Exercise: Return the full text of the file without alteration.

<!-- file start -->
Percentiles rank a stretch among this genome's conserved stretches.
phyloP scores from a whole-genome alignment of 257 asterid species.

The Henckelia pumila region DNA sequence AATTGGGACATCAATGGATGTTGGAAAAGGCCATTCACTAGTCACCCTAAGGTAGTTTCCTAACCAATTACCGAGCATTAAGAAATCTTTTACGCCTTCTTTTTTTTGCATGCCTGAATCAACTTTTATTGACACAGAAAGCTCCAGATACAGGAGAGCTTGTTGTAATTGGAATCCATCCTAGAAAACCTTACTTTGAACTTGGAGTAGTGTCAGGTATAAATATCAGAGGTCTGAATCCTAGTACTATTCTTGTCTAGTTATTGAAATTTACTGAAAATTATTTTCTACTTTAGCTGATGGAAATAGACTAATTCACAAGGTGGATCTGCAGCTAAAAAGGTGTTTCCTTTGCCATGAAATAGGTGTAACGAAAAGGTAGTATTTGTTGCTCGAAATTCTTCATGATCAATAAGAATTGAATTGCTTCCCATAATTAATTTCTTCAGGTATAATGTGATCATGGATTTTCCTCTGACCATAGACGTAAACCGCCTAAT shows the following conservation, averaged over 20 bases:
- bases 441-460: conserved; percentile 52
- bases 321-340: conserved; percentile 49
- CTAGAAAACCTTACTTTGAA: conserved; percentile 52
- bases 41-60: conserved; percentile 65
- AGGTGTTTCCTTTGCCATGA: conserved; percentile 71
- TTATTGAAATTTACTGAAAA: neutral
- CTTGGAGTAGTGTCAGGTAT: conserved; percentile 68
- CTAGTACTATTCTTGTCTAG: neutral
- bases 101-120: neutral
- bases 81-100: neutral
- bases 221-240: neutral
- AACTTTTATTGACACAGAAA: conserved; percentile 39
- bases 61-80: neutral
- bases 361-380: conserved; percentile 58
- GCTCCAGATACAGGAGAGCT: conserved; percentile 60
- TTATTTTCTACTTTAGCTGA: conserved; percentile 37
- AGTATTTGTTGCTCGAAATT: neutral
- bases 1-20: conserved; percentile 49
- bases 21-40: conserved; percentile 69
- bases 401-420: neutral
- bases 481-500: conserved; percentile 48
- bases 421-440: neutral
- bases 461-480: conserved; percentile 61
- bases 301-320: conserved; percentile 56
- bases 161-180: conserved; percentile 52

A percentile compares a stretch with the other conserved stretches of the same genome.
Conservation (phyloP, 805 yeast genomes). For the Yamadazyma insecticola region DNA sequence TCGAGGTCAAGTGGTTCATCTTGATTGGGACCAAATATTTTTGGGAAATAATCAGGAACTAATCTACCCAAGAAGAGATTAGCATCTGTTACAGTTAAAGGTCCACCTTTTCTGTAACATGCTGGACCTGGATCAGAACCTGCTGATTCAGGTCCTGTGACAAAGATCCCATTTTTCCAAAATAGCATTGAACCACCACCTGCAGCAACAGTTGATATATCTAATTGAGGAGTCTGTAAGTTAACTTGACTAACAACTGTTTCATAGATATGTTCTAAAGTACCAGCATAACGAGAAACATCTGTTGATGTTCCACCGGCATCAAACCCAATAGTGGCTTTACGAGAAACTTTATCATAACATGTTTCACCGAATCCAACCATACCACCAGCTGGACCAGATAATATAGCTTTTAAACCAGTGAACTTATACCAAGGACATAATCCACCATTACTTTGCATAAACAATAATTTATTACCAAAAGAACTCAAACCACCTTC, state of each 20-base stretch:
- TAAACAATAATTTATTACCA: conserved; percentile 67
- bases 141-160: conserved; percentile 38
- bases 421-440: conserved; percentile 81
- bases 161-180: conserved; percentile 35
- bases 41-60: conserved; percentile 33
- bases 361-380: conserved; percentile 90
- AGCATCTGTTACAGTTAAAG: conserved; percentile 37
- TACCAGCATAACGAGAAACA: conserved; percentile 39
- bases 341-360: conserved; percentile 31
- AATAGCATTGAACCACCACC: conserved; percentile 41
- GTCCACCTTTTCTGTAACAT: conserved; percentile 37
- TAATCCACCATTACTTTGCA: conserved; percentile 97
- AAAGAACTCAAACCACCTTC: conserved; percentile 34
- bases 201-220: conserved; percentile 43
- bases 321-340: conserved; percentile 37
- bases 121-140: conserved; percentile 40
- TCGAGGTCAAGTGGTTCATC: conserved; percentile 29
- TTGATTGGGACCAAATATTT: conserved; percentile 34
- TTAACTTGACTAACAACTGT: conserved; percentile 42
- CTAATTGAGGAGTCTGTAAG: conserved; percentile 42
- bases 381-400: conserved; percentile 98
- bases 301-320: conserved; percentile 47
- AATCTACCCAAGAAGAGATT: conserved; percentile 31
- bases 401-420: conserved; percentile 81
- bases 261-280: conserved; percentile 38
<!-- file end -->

Percentiles rank a stretch among this genome's conserved stretches.
phyloP scores from a whole-genome alignment of 257 asterid species.

The Henckelia pumila region DNA sequence AATTGGGACATCAATGGATGTTGGAAAAGGCCATTCACTAGTCACCCTAAGGTAGTTTCCTAACCAATTACCGAGCATTAAGAAATCTTTTACGCCTTCTTTTTTTTGCATGCCTGAATCAACTTTTATTGACACAGAAAGCTCCAGATACAGGAGAGCTTGTTGTAATTGGAATCCATCCTAGAAAACCTTACTTTGAACTTGGAGTAGTGTCAGGTATAAATATCAGAGGTCTGAATCCTAGTACTATTCTTGTCTAGTTATTGAAATTTACTGAAAATTATTTTCTACTTTAGCTGATGGAAATAGACTAATTCACAAGGTGGATCTGCAGCTAAAAAGGTGTTTCCTTTGCCATGAAATAGGTGTAACGAAAAGGTAGTATTTGTTGCTCGAAATTCTTCATGATCAATAAGAATTGAATTGCTTCCCATAATTAATTTCTTCAGGTATAATGTGATCATGGATTTTCCTCTGACCATAGACGTAAACCGCCTAAT shows the following conservation, averaged over 20 bases:
- bases 441-460: conserved; percentile 52
- bases 321-340: conserved; percentile 49
- CTAGAAAACCTTACTTTGAA: conserved; percentile 52
- bases 41-60: conserved; percentile 65
- AGGTGTTTCCTTTGCCATGA: conserved; percentile 71
- TTATTGAAATTTACTGAAAA: neutral
- CTTGGAGTAGTGTCAGGTAT: conserved; percentile 68
- CTAGTACTATTCTTGTCTAG: neutral
- bases 101-120: neutral
- bases 81-100: neutral
- bases 221-240: neutral
- AACTTTTATTGACACAGAAA: conserved; percentile 39
- bases 61-80: neutral
- bases 361-380: conserved; percentile 58
- GCTCCAGATACAGGAGAGCT: conserved; percentile 60
- TTATTTTCTACTTTAGCTGA: conserved; percentile 37
- AGTATTTGTTGCTCGAAATT: neutral
- bases 1-20: conserved; percentile 49
- bases 21-40: conserved; percentile 69
- bases 401-420: neutral
- bases 481-500: conserved; percentile 48
- bases 421-440: neutral
- bases 461-480: conserved; percentile 61
- bases 301-320: conserved; percentile 56
- bases 161-180: conserved; percentile 52

A percentile compares a stretch with the other conserved stretches of the same genome.
Conservation (phyloP, 805 yeast genomes). For the Yamadazyma insecticola region DNA sequence TCGAGGTCAAGTGGTTCATCTTGATTGGGACCAAATATTTTTGGGAAATAATCAGGAACTAATCTACCCAAGAAGAGATTAGCATCTGTTACAGTTAAAGGTCCACCTTTTCTGTAACATGCTGGACCTGGATCAGAACCTGCTGATTCAGGTCCTGTGACAAAGATCCCATTTTTCCAAAATAGCATTGAACCACCACCTGCAGCAACAGTTGATATATCTAATTGAGGAGTCTGTAAGTTAACTTGACTAACAACTGTTTCATAGATATGTTCTAAAGTACCAGCATAACGAGAAACATCTGTTGATGTTCCACCGGCATCAAACCCAATAGTGGCTTTACGAGAAACTTTATCATAACATGTTTCACCGAATCCAACCATACCACCAGCTGGACCAGATAATATAGCTTTTAAACCAGTGAACTTATACCAAGGACATAATCCACCATTACTTTGCATAAACAATAATTTATTACCAAAAGAACTCAAACCACCTTC, state of each 20-base stretch:
- TAAACAATAATTTATTACCA: conserved; percentile 67
- bases 141-160: conserved; percentile 38
- bases 421-440: conserved; percentile 81
- bases 161-180: conserved; percentile 35
- bases 41-60: conserved; percentile 33
- bases 361-380: conserved; percentile 90
- AGCATCTGTTACAGTTAAAG: conserved; percentile 37
- TACCAGCATAACGAGAAACA: conserved; percentile 39
- bases 341-360: conserved; percentile 31
- AATAGCATTGAACCACCACC: conserved; percentile 41
- GTCCACCTTTTCTGTAACAT: conserved; percentile 37
- TAATCCACCATTACTTTGCA: conserved; percentile 97
- AAAGAACTCAAACCACCTTC: conserved; percentile 34
- bases 201-220: conserved; percentile 43
- bases 321-340: conserved; percentile 37
- bases 121-140: conserved; percentile 40
- TCGAGGTCAAGTGGTTCATC: conserved; percentile 29
- TTGATTGGGACCAAATATTT: conserved; percentile 34
- TTAACTTGACTAACAACTGT: conserved; percentile 42
- CTAATTGAGGAGTCTGTAAG: conserved; percentile 42
- bases 381-400: conserved; percentile 98
- bases 301-320: conserved; percentile 47
- AATCTACCCAAGAAGAGATT: conserved; percentile 31
- bases 401-420: conserved; percentile 81
- bases 261-280: conserved; percentile 38